Part of a Series?:

Standalone Novel

You May Like if You Liked:

Before I Fall by Lauren Oliver

Age Recommendation:

13+

Plot Summary:

From GoodReads:

Panic began as so many things do in Carp, a dead-end town of 12,000 people in the middle of nowhere: because it was summer, and there was nothing else to do.

Heather never thought she would compete in Panic, a legendary game played by graduating seniors, where the stakes are high and the payoff is even higher. She’d never thought of herself as fearless, the kind of person who would fight to stand out. But when she finds something, and someone, to fight for, she will discover that she is braver than she ever thought.

Dodge has never been afraid of Panic. His secret will fuel him, and get him all the way through the game, he’s sure of it. But what he doesn’t know is that he’s not the only one with a secret. Everyone has something to play for.

For Heather and Dodge, the game will bring new alliances, unexpected revelations, and the possibility of first love for each of them—and the knowledge that sometimes the very things we fear are those we need the most.

My Review: 

I am so glad this book is finally releasing this week! I got this ARC way back in the fall and I’ve been sitting on this review to post it closer to the actual release date of the book. Now, with it coming out in a few days, I’m excited to finally review it, and share it with you guys.

The thing that I’ve always loved about Lauren Oliver is that she has amazing ideas. She has a very creative and imaginative mind and I think that continues in this novel. In Before I Fall, you have a teenage girl reliving the last day of her life, seven times, trying to get it right. In the Delirium trilogy, you have our society, but twisted, convinced that love is a disease that needs to be cured. Now, in Panic, we have a small town and a game called Panic, where a bunch of graduated high school seniors compete in random, and often dangerous, tasks in order to get their hands on a very large amount of money.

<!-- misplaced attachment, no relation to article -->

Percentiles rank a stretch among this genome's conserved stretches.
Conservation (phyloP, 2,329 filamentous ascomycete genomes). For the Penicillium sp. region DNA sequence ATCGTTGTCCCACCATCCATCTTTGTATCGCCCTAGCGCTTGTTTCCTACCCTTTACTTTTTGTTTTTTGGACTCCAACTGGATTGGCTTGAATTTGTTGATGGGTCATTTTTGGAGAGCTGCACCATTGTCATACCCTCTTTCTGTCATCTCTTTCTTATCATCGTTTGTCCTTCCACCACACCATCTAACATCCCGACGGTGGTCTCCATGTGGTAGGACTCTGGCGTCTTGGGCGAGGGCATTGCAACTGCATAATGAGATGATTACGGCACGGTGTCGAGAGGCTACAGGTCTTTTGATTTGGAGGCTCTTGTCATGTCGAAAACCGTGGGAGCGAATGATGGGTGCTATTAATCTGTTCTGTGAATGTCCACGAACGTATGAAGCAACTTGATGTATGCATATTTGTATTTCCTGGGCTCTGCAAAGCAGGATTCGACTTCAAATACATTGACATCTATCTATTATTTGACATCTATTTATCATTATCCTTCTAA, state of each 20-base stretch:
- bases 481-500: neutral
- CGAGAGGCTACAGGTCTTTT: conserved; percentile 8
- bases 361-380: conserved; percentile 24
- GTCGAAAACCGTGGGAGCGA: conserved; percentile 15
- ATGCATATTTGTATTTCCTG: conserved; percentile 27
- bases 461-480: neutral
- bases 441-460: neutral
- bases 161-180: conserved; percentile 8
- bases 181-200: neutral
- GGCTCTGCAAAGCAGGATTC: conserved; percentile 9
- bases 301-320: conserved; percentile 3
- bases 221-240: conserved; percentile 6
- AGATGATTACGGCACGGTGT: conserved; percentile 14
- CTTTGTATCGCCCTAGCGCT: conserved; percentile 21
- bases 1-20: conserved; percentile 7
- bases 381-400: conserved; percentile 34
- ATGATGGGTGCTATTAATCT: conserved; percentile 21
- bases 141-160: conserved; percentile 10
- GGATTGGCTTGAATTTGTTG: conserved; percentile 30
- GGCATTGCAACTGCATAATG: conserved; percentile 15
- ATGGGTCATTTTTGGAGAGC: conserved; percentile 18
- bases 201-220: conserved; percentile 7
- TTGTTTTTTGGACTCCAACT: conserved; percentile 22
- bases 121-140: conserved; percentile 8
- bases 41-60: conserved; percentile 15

Its an incredible idea and I remember when I met her last March, right after Requiem had been released, I was excited about this idea.

And I think she pulled it off. It wasn’t quite what I expected but I love the idea of it. I think maybe sometimes Lauren Oliver has these amazing ideas but has a hard time really getting them on paper. While I looked forward to the actual story, and the different tasks that were part of Panic, I had a hard time connecting to the characters. I just didn’t FEEL for them, if you know what I mean. Not the way I felt for Samantha in Before I Fall. I thought the game, and what it entailed and the drama that unfolded around it was much more exciting than the characters involved in the game.

I think my biggest beef with the novel is that Panic starts so fast, but the novel doesn’t seem to pick up its quickness with it. Everything in the story was already in motion but I didn’t feel like I was really into the story until about a third of the way in. It took some time for my brain to catch up with the story.

That being said, its a very fast paced book with a wonderful concept and I loved the idea of Panic. What a crazy idea. I don’t live in a small town, I live in the suburbs outside of Anaheim and Los Angeles so there’s really always stuff to do here (even if it can get expensive) and I can’t imagine anyone here coming up with this crazy, insane game. But I can imagine someone in a small town where there’s nothing to do coming up with it, and so that part seems real. Crazy but real. I do think that Lauren Oliver captured reality well, and even though it was a weird concept, she made it real. Sometimes I feel authors try to write something a bit out of the ordinary and it doesn’t feel authentic or that it could be real. This book definitely did.

The Last Word

 I would say, definitely read it. From what I’ve seen of other reviews, its sort of a hit or miss. I liked it but I didn’t love it. I thought it was a great idea, a very creative and imaginative concept. In my opinion, the characters fell a little flat and maybe needed a little bit more OOMF to make them more real to me, though there were moments when I did feel for them. All in all, I enjoyed it, and it was easy to get through but its not a re-read anytime soon.

*****

Have you read Panic? What did you think? Share in the comments!

Los Angeles Times Festival of Books Authors Announced!

I can hardly contain my excitement and the list went up HOURS ago.

HOURS.

I love this event, clinic I have a blast every single year that I go and as I dive deeper into this world, the more I fall in love with this event, because of all the authors I get to meet!